Weekly Review – August 15th – August 28th


(almost)Every week at Invested Development we scan the web for articles that relate to what we do and what we like. This week we read a lot about…
Just another example of why it is impossible to predict what challenges a start-up will face. We hate to hear about entrepreneurs becoming the victim of uncontrollable circumstances and we also hate to hear that it puts our friends at Village Capital in jeopardy of not getting re-paid. Luckily, this story ends well…Victory! Change.org and Groupon Members Help Rescue Ethical Flip Flop Company Feelgoodz
This is from a couple of weeks ago, but we couldn’t miss the chance to promote our friends at Runa who where selected as Beyond Profit’s SE of the Day. We have known the guys at Runa since last summer and have been enjoying their Guayusa tea ever since.
For social entrepreneurs collaboration is always key, but even more so with those focused on rural markets. The sustenance farmers who inhabit the sparsely populated areas of emerging markets are amongst the worlds poorest and their dispersal makes reaching them expensive. ID portfolio company, FrogTek, is doing their part to help. By leveraging mobile technology, they are reducing costs and improving efficiency for small merchants in emerging markets and creating a platform for suppliers, financiers and customers to work with small, remote businesses.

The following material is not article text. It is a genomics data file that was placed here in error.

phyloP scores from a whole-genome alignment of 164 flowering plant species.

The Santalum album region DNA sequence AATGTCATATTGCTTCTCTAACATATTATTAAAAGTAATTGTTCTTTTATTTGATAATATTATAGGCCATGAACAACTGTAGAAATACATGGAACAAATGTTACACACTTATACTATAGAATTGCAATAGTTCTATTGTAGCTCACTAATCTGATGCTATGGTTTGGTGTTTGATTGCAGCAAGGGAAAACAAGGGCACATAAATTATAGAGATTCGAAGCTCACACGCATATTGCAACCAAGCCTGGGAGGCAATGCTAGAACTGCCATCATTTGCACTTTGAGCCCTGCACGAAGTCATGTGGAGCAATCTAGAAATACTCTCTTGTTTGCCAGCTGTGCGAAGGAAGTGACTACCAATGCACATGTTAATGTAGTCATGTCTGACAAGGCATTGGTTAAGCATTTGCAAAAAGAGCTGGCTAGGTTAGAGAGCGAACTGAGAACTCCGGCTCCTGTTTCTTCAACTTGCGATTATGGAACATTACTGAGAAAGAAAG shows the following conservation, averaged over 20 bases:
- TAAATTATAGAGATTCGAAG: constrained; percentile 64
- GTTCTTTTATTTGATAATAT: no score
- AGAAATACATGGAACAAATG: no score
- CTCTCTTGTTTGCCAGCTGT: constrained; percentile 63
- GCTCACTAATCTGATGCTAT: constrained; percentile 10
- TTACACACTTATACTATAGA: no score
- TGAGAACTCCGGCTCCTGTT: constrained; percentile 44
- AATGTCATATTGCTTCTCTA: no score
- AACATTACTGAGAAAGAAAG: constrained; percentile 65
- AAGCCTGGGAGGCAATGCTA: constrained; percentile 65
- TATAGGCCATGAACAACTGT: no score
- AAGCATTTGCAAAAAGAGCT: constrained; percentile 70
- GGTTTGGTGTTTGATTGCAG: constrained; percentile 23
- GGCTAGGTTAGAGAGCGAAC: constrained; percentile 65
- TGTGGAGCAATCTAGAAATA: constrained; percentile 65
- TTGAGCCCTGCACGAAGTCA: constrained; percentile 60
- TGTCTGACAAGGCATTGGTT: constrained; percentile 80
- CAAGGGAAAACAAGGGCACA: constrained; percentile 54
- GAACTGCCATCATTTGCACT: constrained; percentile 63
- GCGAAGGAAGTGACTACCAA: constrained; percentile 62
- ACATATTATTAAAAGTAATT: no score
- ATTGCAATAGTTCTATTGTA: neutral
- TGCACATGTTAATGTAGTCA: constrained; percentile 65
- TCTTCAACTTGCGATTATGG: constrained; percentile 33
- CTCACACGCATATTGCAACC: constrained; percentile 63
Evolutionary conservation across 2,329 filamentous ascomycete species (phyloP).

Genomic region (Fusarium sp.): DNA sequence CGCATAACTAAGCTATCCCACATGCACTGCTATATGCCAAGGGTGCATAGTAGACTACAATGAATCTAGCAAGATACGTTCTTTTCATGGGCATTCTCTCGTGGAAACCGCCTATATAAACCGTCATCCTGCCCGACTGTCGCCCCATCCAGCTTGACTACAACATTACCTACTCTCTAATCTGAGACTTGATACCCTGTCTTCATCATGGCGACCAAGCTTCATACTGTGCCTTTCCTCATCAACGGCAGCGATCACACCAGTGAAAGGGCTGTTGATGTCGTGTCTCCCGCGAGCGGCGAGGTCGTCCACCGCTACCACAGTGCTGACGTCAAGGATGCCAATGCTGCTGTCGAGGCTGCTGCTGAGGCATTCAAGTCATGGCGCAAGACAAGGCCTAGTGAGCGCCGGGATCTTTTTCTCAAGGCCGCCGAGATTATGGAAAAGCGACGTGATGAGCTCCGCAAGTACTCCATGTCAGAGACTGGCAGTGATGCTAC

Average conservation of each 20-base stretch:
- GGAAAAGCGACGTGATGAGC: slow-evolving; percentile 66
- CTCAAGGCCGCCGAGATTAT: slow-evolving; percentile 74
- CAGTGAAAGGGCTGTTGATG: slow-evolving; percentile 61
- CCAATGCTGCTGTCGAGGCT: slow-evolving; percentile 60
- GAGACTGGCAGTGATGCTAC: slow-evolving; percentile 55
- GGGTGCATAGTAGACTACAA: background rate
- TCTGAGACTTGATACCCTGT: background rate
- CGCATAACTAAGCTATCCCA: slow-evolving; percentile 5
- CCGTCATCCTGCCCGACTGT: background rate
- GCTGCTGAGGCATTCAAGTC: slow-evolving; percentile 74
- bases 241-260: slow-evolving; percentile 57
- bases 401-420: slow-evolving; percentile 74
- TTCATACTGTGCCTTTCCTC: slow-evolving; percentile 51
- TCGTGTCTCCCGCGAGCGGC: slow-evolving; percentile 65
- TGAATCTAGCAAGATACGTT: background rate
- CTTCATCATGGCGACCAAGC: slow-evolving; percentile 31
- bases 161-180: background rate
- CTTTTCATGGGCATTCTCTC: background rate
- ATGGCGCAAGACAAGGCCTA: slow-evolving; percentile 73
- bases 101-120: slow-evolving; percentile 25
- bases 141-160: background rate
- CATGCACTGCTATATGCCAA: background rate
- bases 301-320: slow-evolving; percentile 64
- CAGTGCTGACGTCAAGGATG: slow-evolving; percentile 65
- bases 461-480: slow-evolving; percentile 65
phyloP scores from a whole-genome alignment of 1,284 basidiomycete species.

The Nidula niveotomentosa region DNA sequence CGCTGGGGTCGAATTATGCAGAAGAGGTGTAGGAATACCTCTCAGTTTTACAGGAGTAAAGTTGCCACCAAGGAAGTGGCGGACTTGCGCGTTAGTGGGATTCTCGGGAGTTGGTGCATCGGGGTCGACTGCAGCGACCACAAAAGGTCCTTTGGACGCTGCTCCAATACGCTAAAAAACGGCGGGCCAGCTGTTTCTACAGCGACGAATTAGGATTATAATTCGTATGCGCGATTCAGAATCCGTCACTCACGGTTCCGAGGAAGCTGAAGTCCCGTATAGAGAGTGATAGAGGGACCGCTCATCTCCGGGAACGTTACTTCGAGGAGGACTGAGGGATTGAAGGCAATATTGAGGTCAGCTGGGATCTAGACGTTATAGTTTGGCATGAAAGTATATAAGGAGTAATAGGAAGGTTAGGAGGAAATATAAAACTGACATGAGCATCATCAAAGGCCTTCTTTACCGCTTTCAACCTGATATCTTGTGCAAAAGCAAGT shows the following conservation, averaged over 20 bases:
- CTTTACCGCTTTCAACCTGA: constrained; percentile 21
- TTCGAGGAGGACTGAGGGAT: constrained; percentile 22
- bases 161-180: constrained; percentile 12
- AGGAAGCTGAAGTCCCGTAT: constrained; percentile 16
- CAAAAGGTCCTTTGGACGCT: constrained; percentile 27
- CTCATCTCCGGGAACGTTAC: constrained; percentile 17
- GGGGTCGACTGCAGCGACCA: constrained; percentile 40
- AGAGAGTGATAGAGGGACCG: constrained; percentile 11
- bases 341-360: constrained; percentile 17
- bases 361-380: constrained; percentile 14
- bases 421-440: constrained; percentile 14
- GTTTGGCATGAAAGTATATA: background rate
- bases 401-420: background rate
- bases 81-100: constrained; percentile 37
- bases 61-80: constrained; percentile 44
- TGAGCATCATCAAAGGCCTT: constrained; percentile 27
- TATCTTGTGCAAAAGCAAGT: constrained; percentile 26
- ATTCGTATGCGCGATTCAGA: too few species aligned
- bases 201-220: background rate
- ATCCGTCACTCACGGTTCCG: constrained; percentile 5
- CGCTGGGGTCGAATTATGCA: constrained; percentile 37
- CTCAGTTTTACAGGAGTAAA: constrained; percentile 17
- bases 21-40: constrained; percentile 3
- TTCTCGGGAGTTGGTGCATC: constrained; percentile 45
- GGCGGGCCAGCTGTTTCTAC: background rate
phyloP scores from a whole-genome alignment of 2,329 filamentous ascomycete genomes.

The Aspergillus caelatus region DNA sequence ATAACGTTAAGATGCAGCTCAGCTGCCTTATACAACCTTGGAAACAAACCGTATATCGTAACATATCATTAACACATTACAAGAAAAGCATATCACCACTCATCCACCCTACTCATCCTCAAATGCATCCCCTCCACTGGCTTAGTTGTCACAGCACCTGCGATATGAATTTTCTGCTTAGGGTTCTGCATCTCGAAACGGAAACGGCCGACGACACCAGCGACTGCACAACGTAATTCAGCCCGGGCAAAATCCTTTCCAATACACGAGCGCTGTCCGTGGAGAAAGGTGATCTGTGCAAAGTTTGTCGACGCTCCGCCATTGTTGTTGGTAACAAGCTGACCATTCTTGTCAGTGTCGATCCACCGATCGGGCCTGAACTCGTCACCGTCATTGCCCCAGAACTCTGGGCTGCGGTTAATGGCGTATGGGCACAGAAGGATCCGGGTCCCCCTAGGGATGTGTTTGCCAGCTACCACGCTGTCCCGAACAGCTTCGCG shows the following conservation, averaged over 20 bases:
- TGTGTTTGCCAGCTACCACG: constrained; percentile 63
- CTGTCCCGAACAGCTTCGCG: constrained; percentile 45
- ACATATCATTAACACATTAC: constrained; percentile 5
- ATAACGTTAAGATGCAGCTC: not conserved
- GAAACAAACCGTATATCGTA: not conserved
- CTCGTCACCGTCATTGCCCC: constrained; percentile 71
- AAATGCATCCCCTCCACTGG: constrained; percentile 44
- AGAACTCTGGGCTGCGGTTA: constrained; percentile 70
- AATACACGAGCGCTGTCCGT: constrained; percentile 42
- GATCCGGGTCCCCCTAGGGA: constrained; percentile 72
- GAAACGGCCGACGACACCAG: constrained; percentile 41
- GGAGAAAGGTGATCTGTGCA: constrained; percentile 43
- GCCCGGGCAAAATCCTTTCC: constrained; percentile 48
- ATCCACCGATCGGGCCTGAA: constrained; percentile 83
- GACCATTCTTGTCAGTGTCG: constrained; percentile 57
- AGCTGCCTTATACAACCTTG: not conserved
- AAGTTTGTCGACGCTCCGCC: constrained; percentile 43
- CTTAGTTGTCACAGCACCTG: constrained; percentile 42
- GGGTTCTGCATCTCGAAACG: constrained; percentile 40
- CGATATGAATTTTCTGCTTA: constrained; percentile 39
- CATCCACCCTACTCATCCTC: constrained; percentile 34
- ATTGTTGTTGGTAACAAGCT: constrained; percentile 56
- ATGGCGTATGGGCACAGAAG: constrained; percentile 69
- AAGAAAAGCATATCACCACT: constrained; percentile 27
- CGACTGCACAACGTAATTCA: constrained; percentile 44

Deborah Burand’s gap analysis of the fledgling microfranchise industry is a much-needed primer for those interested in leveraging the proven franchise model for entrepreneurship for economic development in emerging markets (and we are not just saying that because she is an ID ally.) With her new position as General Council for OPIC, she’ll be in a good position to influence the policy changes she is advocating.
Our good friend Deborah Burand made the rounds last week. This time in a lengthy interview with Next Billion blogger Josh Cleveland. The article provides nice insight into why Deborah believes microfranchising can pick-up where microfinance left off.
Nanako Kudo brings up discussion point for our industry. If capital is “patient”, what is it waiting for? Is it just a bridge to traditional capital? What then? It is something that we have been writing and thinking about a lot (see our blog post on patient capital here).